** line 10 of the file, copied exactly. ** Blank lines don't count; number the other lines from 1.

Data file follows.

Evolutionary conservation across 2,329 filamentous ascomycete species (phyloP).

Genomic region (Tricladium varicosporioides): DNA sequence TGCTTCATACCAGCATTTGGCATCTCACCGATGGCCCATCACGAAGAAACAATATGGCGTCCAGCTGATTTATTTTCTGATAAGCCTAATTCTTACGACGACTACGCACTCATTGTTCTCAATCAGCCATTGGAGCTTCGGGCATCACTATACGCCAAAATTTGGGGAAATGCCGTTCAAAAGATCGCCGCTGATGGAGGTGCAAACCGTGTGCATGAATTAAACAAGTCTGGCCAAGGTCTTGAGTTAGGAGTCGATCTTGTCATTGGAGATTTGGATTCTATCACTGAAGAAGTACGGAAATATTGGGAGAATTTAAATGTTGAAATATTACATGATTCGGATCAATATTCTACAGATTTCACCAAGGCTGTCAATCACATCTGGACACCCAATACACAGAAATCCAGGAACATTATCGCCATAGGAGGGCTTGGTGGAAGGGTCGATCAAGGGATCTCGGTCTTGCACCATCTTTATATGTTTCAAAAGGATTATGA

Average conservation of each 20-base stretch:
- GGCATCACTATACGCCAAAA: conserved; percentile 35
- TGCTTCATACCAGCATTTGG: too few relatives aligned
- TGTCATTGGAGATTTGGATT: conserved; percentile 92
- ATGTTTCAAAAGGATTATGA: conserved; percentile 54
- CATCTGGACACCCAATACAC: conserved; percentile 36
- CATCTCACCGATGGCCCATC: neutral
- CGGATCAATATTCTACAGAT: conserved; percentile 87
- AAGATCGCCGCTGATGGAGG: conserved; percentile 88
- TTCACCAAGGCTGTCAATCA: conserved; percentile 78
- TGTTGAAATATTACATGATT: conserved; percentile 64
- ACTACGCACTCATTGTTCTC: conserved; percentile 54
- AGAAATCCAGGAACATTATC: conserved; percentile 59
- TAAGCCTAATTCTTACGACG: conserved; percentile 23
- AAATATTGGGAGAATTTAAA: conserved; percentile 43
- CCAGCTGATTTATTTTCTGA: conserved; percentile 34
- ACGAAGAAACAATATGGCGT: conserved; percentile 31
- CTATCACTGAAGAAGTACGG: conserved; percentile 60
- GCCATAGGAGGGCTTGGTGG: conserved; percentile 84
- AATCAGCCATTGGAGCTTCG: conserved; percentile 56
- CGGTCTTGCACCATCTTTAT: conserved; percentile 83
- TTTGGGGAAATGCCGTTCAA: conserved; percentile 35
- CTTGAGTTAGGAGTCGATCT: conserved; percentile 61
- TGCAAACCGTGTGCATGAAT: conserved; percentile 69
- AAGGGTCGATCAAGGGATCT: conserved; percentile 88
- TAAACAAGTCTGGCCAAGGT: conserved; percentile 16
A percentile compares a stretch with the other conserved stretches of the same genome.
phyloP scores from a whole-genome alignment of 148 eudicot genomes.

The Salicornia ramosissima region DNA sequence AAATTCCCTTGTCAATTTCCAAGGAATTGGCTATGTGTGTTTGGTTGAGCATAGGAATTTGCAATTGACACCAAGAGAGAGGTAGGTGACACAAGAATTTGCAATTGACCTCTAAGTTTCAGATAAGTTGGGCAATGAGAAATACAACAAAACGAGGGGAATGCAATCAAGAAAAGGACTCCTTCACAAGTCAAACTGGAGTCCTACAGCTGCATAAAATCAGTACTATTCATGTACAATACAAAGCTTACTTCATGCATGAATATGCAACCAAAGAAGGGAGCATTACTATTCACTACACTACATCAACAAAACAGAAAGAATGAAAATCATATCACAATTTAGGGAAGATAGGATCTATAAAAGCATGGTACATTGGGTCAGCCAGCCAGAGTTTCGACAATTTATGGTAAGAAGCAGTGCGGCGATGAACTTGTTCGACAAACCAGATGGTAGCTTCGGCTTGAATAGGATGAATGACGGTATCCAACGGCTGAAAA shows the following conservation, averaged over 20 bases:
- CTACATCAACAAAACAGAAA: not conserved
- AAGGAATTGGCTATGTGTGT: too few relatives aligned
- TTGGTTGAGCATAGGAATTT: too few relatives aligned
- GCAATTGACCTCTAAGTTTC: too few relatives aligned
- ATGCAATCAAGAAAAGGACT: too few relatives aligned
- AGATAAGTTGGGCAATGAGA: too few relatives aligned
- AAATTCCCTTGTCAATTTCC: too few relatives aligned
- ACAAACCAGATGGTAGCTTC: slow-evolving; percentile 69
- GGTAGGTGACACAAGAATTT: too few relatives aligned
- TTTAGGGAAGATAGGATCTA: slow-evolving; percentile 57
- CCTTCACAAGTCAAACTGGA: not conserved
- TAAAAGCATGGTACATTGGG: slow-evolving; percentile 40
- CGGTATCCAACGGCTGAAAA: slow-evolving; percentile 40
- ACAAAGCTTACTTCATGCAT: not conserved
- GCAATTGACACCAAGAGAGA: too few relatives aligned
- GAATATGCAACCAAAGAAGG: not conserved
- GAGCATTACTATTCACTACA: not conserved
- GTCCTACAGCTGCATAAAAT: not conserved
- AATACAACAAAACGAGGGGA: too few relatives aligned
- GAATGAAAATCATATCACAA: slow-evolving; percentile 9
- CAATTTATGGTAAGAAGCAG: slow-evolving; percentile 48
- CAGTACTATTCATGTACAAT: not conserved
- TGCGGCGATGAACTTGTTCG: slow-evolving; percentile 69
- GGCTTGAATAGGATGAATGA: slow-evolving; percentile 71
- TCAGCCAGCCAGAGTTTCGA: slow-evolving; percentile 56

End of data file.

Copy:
- CGGATCAATATTCTACAGAT: conserved; percentile 87